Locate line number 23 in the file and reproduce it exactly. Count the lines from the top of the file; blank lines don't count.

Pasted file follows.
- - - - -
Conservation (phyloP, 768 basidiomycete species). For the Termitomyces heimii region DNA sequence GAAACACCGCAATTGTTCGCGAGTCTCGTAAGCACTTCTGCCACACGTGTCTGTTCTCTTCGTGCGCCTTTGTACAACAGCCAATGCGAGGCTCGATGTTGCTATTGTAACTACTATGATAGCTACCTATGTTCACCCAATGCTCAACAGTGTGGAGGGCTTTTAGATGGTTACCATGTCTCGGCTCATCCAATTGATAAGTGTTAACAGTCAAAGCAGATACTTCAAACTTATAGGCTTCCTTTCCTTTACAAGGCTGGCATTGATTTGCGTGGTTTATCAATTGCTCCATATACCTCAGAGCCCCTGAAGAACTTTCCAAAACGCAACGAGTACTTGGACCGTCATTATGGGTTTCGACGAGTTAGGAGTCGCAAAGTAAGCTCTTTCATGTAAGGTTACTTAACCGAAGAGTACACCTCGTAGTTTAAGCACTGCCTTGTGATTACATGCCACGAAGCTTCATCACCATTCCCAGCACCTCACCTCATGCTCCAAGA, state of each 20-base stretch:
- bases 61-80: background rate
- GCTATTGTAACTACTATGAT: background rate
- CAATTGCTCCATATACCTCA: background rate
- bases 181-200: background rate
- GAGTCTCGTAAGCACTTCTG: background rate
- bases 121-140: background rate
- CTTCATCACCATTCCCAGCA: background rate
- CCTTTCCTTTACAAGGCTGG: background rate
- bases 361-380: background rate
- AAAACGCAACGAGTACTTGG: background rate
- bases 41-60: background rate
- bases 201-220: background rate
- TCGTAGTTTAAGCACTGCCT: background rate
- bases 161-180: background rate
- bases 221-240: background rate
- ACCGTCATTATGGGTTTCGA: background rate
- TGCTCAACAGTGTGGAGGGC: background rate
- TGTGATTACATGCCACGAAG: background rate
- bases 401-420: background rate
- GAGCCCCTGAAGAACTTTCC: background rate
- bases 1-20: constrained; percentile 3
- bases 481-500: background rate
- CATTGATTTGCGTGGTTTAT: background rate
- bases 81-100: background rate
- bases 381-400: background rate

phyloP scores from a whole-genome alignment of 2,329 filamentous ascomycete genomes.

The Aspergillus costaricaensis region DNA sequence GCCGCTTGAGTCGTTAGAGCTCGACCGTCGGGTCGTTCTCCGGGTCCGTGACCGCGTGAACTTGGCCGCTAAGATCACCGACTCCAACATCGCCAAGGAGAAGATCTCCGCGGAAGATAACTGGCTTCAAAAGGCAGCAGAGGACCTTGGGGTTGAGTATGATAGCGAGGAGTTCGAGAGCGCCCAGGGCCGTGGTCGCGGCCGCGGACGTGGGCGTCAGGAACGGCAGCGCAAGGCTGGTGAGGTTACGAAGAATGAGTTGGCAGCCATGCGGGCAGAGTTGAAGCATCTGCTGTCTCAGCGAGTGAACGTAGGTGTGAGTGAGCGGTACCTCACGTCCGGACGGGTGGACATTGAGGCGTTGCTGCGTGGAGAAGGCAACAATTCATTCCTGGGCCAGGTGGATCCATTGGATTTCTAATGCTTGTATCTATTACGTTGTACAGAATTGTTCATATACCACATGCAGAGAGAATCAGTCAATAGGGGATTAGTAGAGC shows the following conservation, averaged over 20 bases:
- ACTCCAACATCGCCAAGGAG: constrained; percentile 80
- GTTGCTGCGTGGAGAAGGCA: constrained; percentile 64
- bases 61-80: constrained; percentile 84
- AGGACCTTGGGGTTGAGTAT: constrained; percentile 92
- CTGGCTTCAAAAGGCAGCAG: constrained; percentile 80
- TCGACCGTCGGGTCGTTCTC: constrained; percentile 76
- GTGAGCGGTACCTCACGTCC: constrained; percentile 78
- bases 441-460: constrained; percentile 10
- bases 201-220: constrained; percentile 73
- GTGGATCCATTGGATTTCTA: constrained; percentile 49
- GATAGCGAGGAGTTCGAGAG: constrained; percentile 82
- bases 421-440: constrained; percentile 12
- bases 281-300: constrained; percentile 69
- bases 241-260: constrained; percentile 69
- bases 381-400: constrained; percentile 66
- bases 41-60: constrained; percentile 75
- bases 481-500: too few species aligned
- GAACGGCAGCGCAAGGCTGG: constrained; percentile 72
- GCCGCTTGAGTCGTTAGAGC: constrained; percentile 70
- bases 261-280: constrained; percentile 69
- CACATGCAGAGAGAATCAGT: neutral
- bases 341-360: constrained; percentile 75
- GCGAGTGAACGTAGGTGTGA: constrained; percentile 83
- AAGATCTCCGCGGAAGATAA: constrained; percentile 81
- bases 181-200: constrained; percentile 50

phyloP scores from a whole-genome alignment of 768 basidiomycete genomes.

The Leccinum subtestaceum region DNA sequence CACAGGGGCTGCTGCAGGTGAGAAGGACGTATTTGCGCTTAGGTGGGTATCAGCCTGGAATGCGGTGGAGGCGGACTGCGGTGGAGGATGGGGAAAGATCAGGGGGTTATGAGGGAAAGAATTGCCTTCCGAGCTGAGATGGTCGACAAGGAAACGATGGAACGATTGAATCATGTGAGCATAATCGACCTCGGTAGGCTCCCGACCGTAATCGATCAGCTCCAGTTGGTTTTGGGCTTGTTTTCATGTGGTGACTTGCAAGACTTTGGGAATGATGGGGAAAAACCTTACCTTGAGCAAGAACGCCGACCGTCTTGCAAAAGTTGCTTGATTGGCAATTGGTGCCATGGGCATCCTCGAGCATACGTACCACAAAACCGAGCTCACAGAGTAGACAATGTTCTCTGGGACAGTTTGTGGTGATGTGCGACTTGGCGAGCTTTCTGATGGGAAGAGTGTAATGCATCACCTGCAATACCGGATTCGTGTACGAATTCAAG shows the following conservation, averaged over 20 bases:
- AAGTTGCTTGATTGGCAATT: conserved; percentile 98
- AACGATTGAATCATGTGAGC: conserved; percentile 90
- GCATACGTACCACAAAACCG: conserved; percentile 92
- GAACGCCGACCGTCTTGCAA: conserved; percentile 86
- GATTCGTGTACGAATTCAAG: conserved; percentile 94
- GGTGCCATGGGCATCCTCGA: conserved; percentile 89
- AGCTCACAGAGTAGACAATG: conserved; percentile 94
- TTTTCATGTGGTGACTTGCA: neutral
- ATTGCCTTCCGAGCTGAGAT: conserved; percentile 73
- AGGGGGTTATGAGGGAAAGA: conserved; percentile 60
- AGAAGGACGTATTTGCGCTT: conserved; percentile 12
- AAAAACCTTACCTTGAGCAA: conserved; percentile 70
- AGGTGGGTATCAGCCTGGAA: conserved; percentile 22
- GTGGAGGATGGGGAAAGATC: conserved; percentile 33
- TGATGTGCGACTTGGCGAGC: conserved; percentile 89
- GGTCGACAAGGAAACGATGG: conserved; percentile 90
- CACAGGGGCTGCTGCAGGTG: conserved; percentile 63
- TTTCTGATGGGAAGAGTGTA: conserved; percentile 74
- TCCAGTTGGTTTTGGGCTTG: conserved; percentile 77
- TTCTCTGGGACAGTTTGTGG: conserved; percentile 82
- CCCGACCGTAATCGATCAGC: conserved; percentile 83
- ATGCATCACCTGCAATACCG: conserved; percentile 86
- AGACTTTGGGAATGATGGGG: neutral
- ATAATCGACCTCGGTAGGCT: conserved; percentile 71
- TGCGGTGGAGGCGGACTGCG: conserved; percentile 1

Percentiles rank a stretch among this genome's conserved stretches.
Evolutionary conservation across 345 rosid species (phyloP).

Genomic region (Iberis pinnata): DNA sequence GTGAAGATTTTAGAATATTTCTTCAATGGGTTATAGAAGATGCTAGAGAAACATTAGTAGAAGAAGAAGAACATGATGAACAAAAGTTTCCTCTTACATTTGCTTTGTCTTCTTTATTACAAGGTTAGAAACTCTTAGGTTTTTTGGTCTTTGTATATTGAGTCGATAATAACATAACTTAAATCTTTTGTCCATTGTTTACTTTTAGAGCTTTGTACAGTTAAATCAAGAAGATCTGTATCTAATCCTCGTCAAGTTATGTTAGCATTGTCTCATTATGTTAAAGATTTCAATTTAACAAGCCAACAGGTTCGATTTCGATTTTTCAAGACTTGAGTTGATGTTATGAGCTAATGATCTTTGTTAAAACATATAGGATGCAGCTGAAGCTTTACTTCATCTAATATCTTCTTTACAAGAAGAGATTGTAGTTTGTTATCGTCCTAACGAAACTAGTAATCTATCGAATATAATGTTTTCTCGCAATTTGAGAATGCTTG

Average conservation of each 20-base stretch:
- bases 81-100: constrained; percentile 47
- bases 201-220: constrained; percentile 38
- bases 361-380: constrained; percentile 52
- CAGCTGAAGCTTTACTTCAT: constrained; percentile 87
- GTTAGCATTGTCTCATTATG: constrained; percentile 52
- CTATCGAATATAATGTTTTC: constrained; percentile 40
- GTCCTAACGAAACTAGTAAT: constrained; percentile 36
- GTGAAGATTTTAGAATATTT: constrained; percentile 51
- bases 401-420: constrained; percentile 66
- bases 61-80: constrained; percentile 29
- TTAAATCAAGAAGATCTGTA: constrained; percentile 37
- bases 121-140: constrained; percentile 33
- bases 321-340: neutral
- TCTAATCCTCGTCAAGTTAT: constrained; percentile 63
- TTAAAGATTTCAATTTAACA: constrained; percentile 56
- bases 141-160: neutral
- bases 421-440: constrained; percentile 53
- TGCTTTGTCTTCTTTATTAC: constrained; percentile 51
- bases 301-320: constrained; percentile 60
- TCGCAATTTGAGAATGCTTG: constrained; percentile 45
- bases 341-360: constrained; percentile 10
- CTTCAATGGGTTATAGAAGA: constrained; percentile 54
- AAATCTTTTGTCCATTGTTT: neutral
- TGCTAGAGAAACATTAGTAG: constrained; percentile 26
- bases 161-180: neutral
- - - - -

- bases 481-500: background rate